India received commitments for over 260,000 MW of renewable energy during RE-Invest. While this is a great supply-side achievement, there are several issues in terms of handling this, and implications for the grid, both technically and financially.
The Renewable Energy (RE) Global Investor’s Meet inaugurated by Prime Minister Narendra Modi on February 15 invited participation in funding India’s RE growth ambitions, which include almost 1,00,000 MW of growth in solar power in just seven years (about 40 per cent of today’s total installed capacity) and some 50,000 MW of wind power. This is bold and ambitious to say the least. The event was a success, finding investment commitments for some 2, 60,000 MW of RE!
But a serious question facing Indians is whether at a time when most people are struggling to keep the lights on at home, because of the shortage of power, do citizens really care about carbon emissions and climate change, which have become the primary rationale for pushing green energy? Also if Indians are as notoriously price-sensitive as pundits claim, how much of a premium will they be willing to pay for RE?
Let’s not beat around the bush — RE, attractive as it might sound and improving in price performance every year, does require support. Support isn’t inappropriate, especially given the benefits of RE, but there are also externalities of another kind including implications for the rest of the grid. This needs deeper analysis.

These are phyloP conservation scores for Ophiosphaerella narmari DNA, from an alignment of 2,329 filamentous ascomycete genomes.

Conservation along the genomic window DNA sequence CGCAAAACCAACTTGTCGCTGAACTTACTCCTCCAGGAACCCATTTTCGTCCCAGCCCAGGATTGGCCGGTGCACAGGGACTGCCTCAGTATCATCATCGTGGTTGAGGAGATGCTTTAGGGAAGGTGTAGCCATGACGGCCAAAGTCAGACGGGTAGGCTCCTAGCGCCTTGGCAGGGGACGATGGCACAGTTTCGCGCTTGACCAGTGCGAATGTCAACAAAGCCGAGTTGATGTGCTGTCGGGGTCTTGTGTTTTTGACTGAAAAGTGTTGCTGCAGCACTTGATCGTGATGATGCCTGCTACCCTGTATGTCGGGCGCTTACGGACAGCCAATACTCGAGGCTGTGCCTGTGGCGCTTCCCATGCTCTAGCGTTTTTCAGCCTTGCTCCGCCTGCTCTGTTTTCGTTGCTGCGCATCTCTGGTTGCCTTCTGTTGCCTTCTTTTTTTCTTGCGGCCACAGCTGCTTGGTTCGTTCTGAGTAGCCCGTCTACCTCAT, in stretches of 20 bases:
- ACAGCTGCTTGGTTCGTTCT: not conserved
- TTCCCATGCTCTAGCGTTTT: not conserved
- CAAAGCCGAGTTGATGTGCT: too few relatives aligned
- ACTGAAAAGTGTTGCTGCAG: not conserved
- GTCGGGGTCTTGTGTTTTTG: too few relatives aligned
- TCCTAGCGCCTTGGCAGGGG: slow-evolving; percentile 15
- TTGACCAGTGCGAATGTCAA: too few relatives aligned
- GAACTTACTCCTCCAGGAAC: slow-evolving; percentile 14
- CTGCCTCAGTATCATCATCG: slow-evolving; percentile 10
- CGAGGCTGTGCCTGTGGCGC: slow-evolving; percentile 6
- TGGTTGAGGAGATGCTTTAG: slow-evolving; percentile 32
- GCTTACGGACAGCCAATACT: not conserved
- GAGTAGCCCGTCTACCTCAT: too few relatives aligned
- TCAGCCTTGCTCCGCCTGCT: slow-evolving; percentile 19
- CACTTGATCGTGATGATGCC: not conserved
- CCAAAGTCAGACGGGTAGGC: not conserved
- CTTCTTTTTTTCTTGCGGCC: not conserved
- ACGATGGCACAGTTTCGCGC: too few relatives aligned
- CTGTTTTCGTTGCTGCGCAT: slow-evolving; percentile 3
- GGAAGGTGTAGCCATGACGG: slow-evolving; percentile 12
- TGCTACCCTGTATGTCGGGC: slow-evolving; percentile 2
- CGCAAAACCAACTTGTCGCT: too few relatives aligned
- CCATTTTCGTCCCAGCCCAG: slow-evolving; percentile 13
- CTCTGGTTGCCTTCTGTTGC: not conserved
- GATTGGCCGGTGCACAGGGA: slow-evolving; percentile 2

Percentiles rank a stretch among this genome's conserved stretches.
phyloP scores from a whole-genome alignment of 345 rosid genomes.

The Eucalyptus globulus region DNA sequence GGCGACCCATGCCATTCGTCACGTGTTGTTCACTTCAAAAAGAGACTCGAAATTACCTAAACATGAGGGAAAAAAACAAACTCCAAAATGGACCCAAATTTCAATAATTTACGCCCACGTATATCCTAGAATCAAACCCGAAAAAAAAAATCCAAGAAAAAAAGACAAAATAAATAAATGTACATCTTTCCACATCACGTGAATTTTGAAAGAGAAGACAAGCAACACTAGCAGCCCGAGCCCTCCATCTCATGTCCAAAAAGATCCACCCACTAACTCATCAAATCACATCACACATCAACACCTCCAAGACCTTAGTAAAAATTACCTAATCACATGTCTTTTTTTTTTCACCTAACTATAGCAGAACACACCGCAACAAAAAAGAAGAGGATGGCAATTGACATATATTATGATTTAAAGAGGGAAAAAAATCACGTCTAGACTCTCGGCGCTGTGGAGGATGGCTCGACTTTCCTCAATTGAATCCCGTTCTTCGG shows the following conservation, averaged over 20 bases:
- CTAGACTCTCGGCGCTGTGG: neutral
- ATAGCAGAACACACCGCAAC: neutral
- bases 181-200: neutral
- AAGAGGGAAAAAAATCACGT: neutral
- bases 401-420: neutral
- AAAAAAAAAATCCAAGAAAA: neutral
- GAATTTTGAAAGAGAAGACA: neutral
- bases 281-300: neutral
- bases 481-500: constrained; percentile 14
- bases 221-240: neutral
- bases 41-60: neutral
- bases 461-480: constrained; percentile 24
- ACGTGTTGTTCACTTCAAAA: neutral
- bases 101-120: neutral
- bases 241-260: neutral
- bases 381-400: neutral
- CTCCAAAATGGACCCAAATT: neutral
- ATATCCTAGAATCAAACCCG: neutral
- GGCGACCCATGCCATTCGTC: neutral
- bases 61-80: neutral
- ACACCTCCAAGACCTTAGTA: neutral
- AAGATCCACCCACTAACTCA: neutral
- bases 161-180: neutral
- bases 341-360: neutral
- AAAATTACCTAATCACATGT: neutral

In the West, utilities are already worrying about the Utility Death Spiral, where RE and storage and smart grids mean some consumers reduce, if not cut off, their utility purchases. This raises costs for the rest of the grid, which must still keep the system in balance and stable, and also serve the least profitable consumers. This prompts others to exit the system, and so on. While India isn’t quite there yet, we must first understand that an end consumer opting for RE and finding it worthwhile is based on his/her comparing retail tariff with generation costs, which aren’t comparable. First, distribution has its own costs, even after accounting for savings in distribution losses. Second, retail tariffs for so-called paying customers (especially commercial and industrial) are artificially high, since they cross-subsidise other users.
Renewables in India are different from renewables deployed in the U.S. and Europe, and understanding the differences is the key to viable policies. The triad of “usual” challenges of renewables remains in India, such as: intermittency/variability; location-specific potential (concentrated in areas sometimes away from consumers or the grid); and higher costs. However, there are specific differences and needs that demand deeper analysis for the long-term viability of renewable energy.
In India, our peak demand is mostly in the evening, and the sun surely isn’t very bright at 7 p.m. Storage technologies are niche and expensive today, so solar power helps with energy (kilowatt-hour) needs, but not with our capacity needs. Wind is not much better, given its seasonality.
“Renewables in India are different from renewables deployed in the U.S. and Europe, and understanding the differences is the key to viable policies”